Closer examination of Savory’s techniques of holistic management reveals they do not work as well as he states. His idea of “mimicking nature” is to place up to 400 percent higher cattle density in small, desertified areas of grasslands and rotate them in an attempt to replicate the movement and soil compaction by hooves of massive ancient herds of grazing animals. Numerous authors have studied the effect of Savory’s and similar methods in Africa and North America and have demonstrated that, in most cases, short duration grazing “reduced individual cattle productivity due to stress from heavy stocking and movement of cattle” and that these methods “do not provide a unique means to favorably modify rangeland composition.” When compared to rotational grazing, studies have shown that conventional continuous grazing methods displayed greater plant health and production in 87 percent of the cases.
Although Savory proclaims worldwide success of his methods, it is the consensus of many researchers that intensive rotation grazing (such as the Savory technique) as a means to increase vegetation and animal production “has been subjected to as rigorous a testing regime as any hypothesis in the rangeland profession, and it has been found to convey few, if any, consistent benefits over continuous grazing.” Drawing that conclusion in 2008 after comprehensive review of a number of studies, Dr. David Briske from Texas A&M and other researchers added in their synthesis paper, “It is unlikely that researcher oversight or bias has contributed to this conclusion, given the large number of grazing experiments, investigators, and geographic locations involved over a span of six decades.”
Studies by the chief of field and pasture extension in Zimbabwe (Gammon 1984) and others (Vaughan-Evans, 1978), compared the Savory Grazing Method (SGM) to less intensive management and showed that Savory’s methods were “not superior to less intensively managed areas.” One study pointed out that during an eight-year period of time, where SGM showed some degree of success, there happened to be an unusual amount of rainfall (50 percent above normal for that area), which likely boosted any positive results Savory had recorded. Within two subsequent years of normal rainfall, continued use of SGM produced an observed progressive deterioration in pastures and animal performance.
Savory argues that many desertified areas of the world can only be used to grow animals, not plants, to feed people, suggesting that there are no alternatives to eating meat for people living in these areas. One of these areas Savory uses as an example is the Greater Horn of Africa (GHA), which comprises eight countries and covers six million square kilometers. The entire region has experienced severe conflict and disturbances in some form in the past decade, and it is one of the most highly desertified regions in the world, having lost more than two-thirds of its topsoil. Here, Savory argues that providing them with livestock is the only hope they have of saving their families because, as he states, “95 percent of the land in the GHA can only feed people from animals.” Savory’s approach for this region would be to raise livestock in massive numbers to help restore pastures and then slaughter them to help feed people. Typically, these areas are drought- ridden and the people plagued by poverty, hunger, and illiteracy. It would make more sense to optimize sustainability by producing a type of food that is the most efficient to grow—least water usage, no GHG emissions, least land needed, and healthiest for humans to consume. When compared to plants, raising livestock seems illogical. Wherever pasture can grow or be restored to feed livestock, other plants could be grown as well—to be eaten directly by humans. It’s interesting to note that livestock already occupy 44 percent of the total land surface of the eight GHA countries and are directly responsible for use of the sparse natural resources available for their human population. The country of Eritrea, for instance, has a human population of 5 million people yet is using their very few resources to support 6 million cattle, sheep, and goats. Ethiopia is cutting down 25,000 acres of their forests each year in order to make more room for their growing herd of livestock, now the largest in Africa, while their human population suffers from lack of food. It’s quite clear that use of sparse and dwindling natural resources for livestock in the GHA is essentially choking the struggling human population. Yet Savory’s plan would be to add more livestock to the region.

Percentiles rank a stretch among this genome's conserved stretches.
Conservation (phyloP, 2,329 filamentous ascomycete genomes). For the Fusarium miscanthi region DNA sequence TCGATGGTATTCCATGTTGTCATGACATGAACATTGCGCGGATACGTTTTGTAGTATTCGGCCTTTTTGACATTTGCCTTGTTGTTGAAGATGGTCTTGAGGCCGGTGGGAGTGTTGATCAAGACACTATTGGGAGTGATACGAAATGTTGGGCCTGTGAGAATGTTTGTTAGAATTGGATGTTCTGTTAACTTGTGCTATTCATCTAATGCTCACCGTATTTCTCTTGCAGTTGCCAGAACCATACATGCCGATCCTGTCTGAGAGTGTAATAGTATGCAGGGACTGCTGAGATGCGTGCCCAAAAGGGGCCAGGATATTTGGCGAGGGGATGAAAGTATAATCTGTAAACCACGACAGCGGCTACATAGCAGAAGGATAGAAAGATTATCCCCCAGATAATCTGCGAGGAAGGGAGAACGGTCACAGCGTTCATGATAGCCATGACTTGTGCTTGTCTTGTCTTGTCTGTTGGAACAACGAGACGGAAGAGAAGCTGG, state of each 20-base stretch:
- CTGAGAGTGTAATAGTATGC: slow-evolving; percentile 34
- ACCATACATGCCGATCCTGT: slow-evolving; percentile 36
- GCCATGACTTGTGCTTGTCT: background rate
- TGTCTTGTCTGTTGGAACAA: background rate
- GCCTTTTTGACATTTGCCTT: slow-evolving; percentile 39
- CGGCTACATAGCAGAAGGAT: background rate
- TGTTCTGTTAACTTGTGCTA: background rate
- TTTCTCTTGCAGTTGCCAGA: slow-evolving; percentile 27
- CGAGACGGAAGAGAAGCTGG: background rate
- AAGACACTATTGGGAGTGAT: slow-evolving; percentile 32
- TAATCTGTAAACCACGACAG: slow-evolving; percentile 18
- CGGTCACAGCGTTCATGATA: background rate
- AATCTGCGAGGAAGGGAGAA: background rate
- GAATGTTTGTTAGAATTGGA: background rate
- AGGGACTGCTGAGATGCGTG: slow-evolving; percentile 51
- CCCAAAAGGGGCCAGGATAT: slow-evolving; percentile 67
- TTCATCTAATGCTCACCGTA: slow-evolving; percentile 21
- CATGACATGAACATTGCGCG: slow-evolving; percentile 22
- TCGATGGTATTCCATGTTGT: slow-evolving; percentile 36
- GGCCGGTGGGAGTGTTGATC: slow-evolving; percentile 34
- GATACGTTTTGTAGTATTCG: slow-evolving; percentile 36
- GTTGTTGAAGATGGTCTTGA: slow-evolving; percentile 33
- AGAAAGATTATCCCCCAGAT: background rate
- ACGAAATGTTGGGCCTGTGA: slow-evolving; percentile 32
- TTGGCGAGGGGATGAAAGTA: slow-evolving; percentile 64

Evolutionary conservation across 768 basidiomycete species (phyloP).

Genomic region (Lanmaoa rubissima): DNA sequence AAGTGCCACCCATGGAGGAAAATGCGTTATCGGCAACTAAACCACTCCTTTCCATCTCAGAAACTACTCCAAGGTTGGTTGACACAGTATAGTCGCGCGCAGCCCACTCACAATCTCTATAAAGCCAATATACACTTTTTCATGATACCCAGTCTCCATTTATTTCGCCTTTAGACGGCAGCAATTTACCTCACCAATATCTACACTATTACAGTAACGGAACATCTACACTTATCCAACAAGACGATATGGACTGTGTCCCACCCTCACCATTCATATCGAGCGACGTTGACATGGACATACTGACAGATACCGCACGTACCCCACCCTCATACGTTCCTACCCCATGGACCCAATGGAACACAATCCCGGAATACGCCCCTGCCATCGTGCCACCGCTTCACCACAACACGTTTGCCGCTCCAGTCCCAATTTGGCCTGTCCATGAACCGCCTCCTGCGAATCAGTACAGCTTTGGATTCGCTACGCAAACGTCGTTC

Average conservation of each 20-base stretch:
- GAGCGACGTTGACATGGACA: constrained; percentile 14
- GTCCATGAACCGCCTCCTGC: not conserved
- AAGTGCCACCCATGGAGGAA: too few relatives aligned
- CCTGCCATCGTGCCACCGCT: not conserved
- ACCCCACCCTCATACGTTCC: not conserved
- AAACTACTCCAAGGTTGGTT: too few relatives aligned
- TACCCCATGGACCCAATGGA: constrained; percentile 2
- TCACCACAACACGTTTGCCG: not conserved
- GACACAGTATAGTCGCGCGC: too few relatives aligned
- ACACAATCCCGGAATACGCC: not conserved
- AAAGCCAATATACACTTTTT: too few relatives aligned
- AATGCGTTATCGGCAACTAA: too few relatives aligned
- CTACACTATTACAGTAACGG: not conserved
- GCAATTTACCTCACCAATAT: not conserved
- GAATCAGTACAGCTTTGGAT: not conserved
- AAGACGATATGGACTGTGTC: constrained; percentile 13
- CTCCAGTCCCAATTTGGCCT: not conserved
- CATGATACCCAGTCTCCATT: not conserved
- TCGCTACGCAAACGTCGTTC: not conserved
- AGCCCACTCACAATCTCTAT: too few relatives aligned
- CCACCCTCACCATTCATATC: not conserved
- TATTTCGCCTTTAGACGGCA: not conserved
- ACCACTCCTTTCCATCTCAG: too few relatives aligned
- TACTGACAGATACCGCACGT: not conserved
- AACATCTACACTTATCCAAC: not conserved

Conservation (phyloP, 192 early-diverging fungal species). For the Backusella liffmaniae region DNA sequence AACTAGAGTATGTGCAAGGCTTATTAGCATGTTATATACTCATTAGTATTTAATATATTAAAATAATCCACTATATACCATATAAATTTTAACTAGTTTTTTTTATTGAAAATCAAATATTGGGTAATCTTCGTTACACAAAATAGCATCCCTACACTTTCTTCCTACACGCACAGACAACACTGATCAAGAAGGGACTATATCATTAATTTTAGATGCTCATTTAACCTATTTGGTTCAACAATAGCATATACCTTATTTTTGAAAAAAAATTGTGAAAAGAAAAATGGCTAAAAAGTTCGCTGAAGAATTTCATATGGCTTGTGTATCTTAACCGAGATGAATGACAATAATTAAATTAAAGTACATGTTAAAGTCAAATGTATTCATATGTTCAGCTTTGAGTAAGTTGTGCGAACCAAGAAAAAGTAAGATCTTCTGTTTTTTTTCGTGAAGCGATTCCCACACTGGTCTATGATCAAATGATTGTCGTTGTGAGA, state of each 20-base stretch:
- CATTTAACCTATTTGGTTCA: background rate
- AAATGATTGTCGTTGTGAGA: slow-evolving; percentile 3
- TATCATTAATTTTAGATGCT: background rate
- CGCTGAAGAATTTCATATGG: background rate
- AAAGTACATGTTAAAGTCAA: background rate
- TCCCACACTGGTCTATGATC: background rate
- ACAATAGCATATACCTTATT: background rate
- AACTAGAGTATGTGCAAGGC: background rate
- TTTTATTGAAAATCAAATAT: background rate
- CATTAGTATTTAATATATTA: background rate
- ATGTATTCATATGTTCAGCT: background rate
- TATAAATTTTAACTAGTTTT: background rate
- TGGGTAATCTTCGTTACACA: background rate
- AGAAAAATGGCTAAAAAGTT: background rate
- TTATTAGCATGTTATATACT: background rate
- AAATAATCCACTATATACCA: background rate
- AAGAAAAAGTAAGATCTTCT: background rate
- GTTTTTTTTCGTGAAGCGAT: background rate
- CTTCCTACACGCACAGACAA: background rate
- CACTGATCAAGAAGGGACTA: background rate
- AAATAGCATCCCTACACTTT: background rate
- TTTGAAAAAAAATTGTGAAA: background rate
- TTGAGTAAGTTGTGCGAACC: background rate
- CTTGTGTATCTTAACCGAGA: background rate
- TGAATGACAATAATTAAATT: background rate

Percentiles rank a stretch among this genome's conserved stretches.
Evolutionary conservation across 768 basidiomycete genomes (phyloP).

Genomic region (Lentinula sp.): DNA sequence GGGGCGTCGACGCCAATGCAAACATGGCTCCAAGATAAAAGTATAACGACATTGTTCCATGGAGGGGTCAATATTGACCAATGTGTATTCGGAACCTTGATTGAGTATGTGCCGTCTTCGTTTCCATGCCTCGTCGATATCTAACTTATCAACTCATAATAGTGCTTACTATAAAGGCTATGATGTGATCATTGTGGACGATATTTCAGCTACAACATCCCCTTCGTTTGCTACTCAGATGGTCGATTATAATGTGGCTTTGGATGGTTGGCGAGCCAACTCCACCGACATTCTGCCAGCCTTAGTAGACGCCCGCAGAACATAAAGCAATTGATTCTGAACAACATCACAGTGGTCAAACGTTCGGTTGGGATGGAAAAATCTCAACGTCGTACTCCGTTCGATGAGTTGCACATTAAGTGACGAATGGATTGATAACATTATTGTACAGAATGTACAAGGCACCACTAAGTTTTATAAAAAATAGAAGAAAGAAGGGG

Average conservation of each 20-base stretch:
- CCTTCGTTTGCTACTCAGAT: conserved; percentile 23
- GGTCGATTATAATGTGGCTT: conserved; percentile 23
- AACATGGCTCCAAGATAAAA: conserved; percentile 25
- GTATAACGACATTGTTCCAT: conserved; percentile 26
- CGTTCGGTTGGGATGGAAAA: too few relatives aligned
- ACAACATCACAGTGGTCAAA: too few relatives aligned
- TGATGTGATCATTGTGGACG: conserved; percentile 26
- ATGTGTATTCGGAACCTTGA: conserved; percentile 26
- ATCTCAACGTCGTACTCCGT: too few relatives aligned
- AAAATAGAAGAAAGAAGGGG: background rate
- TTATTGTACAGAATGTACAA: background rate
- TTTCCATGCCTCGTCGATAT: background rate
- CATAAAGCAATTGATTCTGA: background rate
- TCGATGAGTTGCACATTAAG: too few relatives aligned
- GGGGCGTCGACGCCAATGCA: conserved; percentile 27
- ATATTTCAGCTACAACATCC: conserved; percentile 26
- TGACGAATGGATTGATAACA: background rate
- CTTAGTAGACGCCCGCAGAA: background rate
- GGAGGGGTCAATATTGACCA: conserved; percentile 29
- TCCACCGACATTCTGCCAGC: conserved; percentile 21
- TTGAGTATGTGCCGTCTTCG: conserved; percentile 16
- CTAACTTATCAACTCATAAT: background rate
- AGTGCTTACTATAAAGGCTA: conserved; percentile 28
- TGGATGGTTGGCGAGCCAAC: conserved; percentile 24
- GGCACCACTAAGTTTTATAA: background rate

And then there is the problem with loss of biodiversity. Savory has not addressed how he plans to restore loss of the ecosystems and plants, animals, and insects that were originally present before livestock ruined the landscape. When he places cattle and livestock into an area that has been deforested and now desertified, what is the plan to bring back the natural, indigenous flora and fauna—a number of which are now extinct?
Many desertified areas, including those in semi-arid regions would be much healthier and more productive if restored in a resource- efficient manner with indigenous drought-resistant plants, agroforestry, implementing terracing and other organic methods, or plant-generated microbiological measures, rather than with livestock. One of these measures is the reintroduction in desertified land of arbuscular mycorrhizal fungus (AMF) and various plants, such as legumes, which then form a highly evolved mutualistic relationship. This is one of many complex symbiotic interactions lost when cattle are introduced to an area.